We receive many investment requests from Technology Startups, Impact investing to even ICO’s. Some have great businesses to share; others underestimate the fundraising trap.
We talk with Balz Roth, a professional Business Angel, investor and board member for SMEs and technology startups. Various successful exits of technology startups to companies like Intel (Lemoptix), Monolithic Power Systems (Sensima) and Everyware (Safe Swiss Cloud). Balz is also a Venture Partner at Go Beyond, an international business Angel Network.
This webinar will provide hands-on, practical insights and tools towards a successful Fundraising:
Do I really need 3rd party money to achieve my goals?
Which Investors are most likely to be a good fit for my Business and development stage?
Key steps towards a great first Investor meeting and the first Term Sheet
Critical ways how to take the relationship further and get through Closing
He will draw from his broad investment and Entrepreneurship experience to provide exciting insights and practical examples. You will have the opportunity of a live chat to ask relevant questions.
How to get traction with large organisation as a startup
As per the 2017 European Scale-up report, contrary to Silicon Valley, where 2 out of 3 startups are consumer oriented, 60% of European scale-ups are B2B focused. Initiating, building and maintaining productive relationships with large customers are challenges for many startups.
Adapting to a different operating framework
To become successful at driving sales in a Business-to-Business environment, it is critical for any Entrepreneur to first accommodate to a very specific operating framework.
Large customers are primarily assessing new innovation against Return on Investment, validating how it will help them increase profitable sales. In the background, the Entrepreneur will have to establish deeper relationships with a small number of companies. A further focus will be to cater for a Person-to-Person selling across multiple stakeholders. And above all, to be patient, acknowledging slower decision process of large organizations.
Executing the Key account sales process steps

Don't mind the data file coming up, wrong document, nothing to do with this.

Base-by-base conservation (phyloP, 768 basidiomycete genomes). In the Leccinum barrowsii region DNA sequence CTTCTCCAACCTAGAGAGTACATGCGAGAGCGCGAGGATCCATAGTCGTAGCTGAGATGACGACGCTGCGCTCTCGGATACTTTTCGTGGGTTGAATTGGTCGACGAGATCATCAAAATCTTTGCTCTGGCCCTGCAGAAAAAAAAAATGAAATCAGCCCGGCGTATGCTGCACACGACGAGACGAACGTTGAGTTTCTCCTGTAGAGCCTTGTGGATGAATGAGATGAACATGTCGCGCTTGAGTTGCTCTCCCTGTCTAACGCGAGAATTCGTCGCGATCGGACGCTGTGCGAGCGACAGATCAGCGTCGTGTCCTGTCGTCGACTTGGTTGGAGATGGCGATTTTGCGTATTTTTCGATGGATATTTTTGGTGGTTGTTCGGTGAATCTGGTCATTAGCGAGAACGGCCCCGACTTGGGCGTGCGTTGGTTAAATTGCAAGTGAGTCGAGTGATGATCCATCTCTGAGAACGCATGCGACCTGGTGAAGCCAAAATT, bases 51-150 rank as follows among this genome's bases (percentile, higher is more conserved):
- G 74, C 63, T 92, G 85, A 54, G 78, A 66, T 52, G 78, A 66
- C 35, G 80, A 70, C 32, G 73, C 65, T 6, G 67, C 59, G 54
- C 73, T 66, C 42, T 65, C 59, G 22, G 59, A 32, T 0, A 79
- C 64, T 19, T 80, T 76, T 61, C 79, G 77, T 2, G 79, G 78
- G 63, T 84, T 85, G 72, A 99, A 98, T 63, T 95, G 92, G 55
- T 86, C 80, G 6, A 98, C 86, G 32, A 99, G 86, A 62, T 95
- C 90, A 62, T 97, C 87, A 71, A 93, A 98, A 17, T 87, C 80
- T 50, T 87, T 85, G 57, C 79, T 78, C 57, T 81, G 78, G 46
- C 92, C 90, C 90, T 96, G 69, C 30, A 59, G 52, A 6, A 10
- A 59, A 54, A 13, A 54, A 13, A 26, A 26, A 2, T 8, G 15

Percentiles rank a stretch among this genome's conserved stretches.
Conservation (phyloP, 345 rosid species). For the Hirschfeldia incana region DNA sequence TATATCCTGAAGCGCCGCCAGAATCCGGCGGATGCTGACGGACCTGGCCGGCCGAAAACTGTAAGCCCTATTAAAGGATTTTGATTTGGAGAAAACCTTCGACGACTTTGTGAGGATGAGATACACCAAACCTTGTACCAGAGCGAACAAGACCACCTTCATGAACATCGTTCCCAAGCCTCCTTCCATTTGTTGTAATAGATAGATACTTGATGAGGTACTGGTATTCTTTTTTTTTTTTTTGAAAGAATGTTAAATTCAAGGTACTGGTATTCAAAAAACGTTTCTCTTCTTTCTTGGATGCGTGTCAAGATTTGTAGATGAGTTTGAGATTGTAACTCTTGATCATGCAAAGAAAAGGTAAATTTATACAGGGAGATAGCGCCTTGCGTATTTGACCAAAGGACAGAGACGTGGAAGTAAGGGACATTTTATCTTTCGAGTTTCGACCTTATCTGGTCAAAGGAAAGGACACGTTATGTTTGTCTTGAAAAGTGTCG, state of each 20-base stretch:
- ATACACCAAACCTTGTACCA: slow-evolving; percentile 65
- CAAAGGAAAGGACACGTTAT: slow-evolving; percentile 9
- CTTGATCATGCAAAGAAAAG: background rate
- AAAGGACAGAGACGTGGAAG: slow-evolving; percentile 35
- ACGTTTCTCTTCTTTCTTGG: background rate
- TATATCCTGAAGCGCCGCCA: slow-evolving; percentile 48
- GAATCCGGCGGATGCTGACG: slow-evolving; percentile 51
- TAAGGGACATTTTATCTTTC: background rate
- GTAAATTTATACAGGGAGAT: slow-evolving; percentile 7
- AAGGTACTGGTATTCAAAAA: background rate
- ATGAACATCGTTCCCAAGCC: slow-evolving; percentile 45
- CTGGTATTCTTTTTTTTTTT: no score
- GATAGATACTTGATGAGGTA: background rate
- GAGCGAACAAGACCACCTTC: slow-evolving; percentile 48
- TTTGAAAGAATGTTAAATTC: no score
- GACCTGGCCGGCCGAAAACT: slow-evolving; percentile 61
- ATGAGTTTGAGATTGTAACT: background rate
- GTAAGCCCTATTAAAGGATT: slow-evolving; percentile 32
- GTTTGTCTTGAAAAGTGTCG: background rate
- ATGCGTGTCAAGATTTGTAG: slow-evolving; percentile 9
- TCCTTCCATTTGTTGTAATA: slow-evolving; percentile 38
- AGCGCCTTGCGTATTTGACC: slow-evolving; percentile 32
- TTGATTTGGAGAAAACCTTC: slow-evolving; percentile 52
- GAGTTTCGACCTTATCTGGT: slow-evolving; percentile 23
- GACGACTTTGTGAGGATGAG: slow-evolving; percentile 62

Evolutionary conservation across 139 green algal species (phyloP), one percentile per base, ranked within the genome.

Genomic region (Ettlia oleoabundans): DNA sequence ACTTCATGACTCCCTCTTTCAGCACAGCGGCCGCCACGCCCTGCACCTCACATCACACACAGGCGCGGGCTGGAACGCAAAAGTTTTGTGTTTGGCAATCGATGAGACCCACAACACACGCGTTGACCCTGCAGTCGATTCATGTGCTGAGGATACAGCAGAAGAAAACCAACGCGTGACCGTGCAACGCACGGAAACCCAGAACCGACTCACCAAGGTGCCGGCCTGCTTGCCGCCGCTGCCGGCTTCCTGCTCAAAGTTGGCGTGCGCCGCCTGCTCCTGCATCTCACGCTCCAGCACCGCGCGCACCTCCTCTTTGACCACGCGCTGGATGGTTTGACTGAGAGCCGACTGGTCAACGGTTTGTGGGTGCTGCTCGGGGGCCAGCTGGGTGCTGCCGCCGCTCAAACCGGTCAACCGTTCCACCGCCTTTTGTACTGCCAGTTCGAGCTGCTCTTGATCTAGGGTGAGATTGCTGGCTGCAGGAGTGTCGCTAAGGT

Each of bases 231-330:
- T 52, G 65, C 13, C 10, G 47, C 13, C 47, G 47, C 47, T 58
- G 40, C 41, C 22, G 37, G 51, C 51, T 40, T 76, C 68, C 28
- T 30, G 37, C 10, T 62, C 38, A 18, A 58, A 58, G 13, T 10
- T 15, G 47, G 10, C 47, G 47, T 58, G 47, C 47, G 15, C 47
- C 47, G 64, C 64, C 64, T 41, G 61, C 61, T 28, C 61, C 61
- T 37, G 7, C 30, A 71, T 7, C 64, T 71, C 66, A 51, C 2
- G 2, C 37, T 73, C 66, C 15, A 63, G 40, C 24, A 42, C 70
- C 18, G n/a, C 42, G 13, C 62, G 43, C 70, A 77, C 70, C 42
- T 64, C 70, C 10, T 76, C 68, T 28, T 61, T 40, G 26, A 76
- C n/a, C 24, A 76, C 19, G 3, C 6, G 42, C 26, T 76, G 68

In the established context, it will be important to manage the related end-to-end process:
Robust pre-sales approach
Well prepared sales interface
Thorough post-sales follow-up
To prepare for the sale, it will be critical for the Entrepreneur to get-out and understand the industry structure and its dynamics, so also to articulate a solid, simple Value Proposition. Beyond the market focus, it will also require to research customer organization and identify the true decision makers, their readiness to pay and seek early adopters.
During the sales process, it is very critical to listen to customers, so as to deliver what they need. To build credibility, the Entrepreneur will need to apply full human resources bandwidth to gain management trust, similarly to Venture Capital discussions. During this critical phase, the focus should remain on key contract items: scope, liability, IP ownership and termination terms. The Entrepreneur should always be weary what its organization signs and seek legal advice whenever appropriate.
The management of the post-sales process is a fundamental building block to success. The Entrepreneur will have to expand its discussion and reach to other functions within the customer organization. It should be useful to consider implementing a Key Account penetration plan but also some simple but effective web-based sales pipeline management tools. Finally, the Entrepreneur should ensure not to be blindsided by the urgency to get the order on the table and prepare for the next sales opportunity.